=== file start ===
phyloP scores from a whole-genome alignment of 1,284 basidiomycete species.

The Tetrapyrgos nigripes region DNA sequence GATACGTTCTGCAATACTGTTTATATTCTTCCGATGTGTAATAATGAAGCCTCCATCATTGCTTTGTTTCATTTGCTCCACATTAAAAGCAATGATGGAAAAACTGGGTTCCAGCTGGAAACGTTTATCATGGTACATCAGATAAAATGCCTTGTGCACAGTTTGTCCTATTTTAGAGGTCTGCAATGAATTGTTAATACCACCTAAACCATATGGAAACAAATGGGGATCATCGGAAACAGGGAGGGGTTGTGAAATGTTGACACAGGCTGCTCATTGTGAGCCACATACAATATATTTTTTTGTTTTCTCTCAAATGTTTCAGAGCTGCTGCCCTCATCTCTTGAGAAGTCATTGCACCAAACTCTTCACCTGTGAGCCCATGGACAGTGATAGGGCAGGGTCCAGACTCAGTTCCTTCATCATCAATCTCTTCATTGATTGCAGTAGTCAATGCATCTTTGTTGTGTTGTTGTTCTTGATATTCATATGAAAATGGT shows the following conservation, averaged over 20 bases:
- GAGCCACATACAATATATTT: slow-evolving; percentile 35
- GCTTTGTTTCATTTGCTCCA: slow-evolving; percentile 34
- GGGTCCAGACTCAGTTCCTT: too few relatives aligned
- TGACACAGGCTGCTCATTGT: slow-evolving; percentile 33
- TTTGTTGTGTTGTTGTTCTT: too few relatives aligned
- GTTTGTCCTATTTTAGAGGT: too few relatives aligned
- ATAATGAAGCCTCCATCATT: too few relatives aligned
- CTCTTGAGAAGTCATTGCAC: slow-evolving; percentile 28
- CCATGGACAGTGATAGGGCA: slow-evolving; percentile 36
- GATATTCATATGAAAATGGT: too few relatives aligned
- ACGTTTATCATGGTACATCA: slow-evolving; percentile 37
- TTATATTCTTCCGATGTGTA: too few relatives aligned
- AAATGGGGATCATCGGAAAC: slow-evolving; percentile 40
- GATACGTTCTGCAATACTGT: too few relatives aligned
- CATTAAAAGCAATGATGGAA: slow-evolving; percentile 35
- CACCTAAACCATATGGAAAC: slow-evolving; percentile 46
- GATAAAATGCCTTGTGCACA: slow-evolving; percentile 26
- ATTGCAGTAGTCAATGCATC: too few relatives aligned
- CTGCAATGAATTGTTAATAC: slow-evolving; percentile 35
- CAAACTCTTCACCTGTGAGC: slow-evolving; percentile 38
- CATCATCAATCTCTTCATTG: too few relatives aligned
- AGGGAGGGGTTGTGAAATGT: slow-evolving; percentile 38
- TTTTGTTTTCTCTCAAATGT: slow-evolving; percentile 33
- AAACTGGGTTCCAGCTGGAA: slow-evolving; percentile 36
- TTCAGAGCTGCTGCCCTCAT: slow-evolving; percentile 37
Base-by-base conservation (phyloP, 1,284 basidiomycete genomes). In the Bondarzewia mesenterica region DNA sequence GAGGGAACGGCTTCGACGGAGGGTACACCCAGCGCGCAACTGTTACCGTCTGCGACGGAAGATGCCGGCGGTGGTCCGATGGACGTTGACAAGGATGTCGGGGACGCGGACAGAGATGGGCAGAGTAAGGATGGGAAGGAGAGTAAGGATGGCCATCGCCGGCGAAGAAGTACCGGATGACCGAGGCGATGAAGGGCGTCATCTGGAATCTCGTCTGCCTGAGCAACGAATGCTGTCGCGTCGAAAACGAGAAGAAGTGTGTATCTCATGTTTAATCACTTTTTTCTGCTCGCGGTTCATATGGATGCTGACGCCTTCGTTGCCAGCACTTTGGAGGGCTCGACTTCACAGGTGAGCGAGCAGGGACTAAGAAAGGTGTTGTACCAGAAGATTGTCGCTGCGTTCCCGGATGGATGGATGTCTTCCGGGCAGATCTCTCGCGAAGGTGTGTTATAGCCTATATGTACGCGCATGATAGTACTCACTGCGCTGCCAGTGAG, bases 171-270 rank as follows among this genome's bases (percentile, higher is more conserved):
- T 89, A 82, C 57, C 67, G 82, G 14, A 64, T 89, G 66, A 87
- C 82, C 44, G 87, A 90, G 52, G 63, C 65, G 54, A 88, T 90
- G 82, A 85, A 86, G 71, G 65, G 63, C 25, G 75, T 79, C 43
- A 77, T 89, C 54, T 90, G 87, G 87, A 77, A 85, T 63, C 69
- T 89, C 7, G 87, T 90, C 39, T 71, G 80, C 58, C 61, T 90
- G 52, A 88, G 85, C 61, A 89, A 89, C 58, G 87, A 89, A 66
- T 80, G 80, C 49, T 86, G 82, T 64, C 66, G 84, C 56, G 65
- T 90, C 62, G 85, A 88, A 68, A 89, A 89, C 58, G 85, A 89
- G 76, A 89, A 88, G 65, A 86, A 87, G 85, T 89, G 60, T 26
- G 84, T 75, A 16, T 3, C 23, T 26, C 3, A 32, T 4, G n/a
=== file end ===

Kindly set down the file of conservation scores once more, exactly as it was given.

phyloP scores from a whole-genome alignment of 1,284 basidiomycete species.

The Tetrapyrgos nigripes region DNA sequence GATACGTTCTGCAATACTGTTTATATTCTTCCGATGTGTAATAATGAAGCCTCCATCATTGCTTTGTTTCATTTGCTCCACATTAAAAGCAATGATGGAAAAACTGGGTTCCAGCTGGAAACGTTTATCATGGTACATCAGATAAAATGCCTTGTGCACAGTTTGTCCTATTTTAGAGGTCTGCAATGAATTGTTAATACCACCTAAACCATATGGAAACAAATGGGGATCATCGGAAACAGGGAGGGGTTGTGAAATGTTGACACAGGCTGCTCATTGTGAGCCACATACAATATATTTTTTTGTTTTCTCTCAAATGTTTCAGAGCTGCTGCCCTCATCTCTTGAGAAGTCATTGCACCAAACTCTTCACCTGTGAGCCCATGGACAGTGATAGGGCAGGGTCCAGACTCAGTTCCTTCATCATCAATCTCTTCATTGATTGCAGTAGTCAATGCATCTTTGTTGTGTTGTTGTTCTTGATATTCATATGAAAATGGT shows the following conservation, averaged over 20 bases:
- GAGCCACATACAATATATTT: slow-evolving; percentile 35
- GCTTTGTTTCATTTGCTCCA: slow-evolving; percentile 34
- GGGTCCAGACTCAGTTCCTT: too few relatives aligned
- TGACACAGGCTGCTCATTGT: slow-evolving; percentile 33
- TTTGTTGTGTTGTTGTTCTT: too few relatives aligned
- GTTTGTCCTATTTTAGAGGT: too few relatives aligned
- ATAATGAAGCCTCCATCATT: too few relatives aligned
- CTCTTGAGAAGTCATTGCAC: slow-evolving; percentile 28
- CCATGGACAGTGATAGGGCA: slow-evolving; percentile 36
- GATATTCATATGAAAATGGT: too few relatives aligned
- ACGTTTATCATGGTACATCA: slow-evolving; percentile 37
- TTATATTCTTCCGATGTGTA: too few relatives aligned
- AAATGGGGATCATCGGAAAC: slow-evolving; percentile 40
- GATACGTTCTGCAATACTGT: too few relatives aligned
- CATTAAAAGCAATGATGGAA: slow-evolving; percentile 35
- CACCTAAACCATATGGAAAC: slow-evolving; percentile 46
- GATAAAATGCCTTGTGCACA: slow-evolving; percentile 26
- ATTGCAGTAGTCAATGCATC: too few relatives aligned
- CTGCAATGAATTGTTAATAC: slow-evolving; percentile 35
- CAAACTCTTCACCTGTGAGC: slow-evolving; percentile 38
- CATCATCAATCTCTTCATTG: too few relatives aligned
- AGGGAGGGGTTGTGAAATGT: slow-evolving; percentile 38
- TTTTGTTTTCTCTCAAATGT: slow-evolving; percentile 33
- AAACTGGGTTCCAGCTGGAA: slow-evolving; percentile 36
- TTCAGAGCTGCTGCCCTCAT: slow-evolving; percentile 37
Base-by-base conservation (phyloP, 1,284 basidiomycete genomes). In the Bondarzewia mesenterica region DNA sequence GAGGGAACGGCTTCGACGGAGGGTACACCCAGCGCGCAACTGTTACCGTCTGCGACGGAAGATGCCGGCGGTGGTCCGATGGACGTTGACAAGGATGTCGGGGACGCGGACAGAGATGGGCAGAGTAAGGATGGGAAGGAGAGTAAGGATGGCCATCGCCGGCGAAGAAGTACCGGATGACCGAGGCGATGAAGGGCGTCATCTGGAATCTCGTCTGCCTGAGCAACGAATGCTGTCGCGTCGAAAACGAGAAGAAGTGTGTATCTCATGTTTAATCACTTTTTTCTGCTCGCGGTTCATATGGATGCTGACGCCTTCGTTGCCAGCACTTTGGAGGGCTCGACTTCACAGGTGAGCGAGCAGGGACTAAGAAAGGTGTTGTACCAGAAGATTGTCGCTGCGTTCCCGGATGGATGGATGTCTTCCGGGCAGATCTCTCGCGAAGGTGTGTTATAGCCTATATGTACGCGCATGATAGTACTCACTGCGCTGCCAGTGAG, bases 171-270 rank as follows among this genome's bases (percentile, higher is more conserved):
- T 89, A 82, C 57, C 67, G 82, G 14, A 64, T 89, G 66, A 87
- C 82, C 44, G 87, A 90, G 52, G 63, C 65, G 54, A 88, T 90
- G 82, A 85, A 86, G 71, G 65, G 63, C 25, G 75, T 79, C 43
- A 77, T 89, C 54, T 90, G 87, G 87, A 77, A 85, T 63, C 69
- T 89, C 7, G 87, T 90, C 39, T 71, G 80, C 58, C 61, T 90
- G 52, A 88, G 85, C 61, A 89, A 89, C 58, G 87, A 89, A 66
- T 80, G 80, C 49, T 86, G 82, T 64, C 66, G 84, C 56, G 65
- T 90, C 62, G 85, A 88, A 68, A 89, A 89, C 58, G 85, A 89
- G 76, A 89, A 88, G 65, A 86, A 87, G 85, T 89, G 60, T 26
- G 84, T 75, A 16, T 3, C 23, T 26, C 3, A 32, T 4, G n/a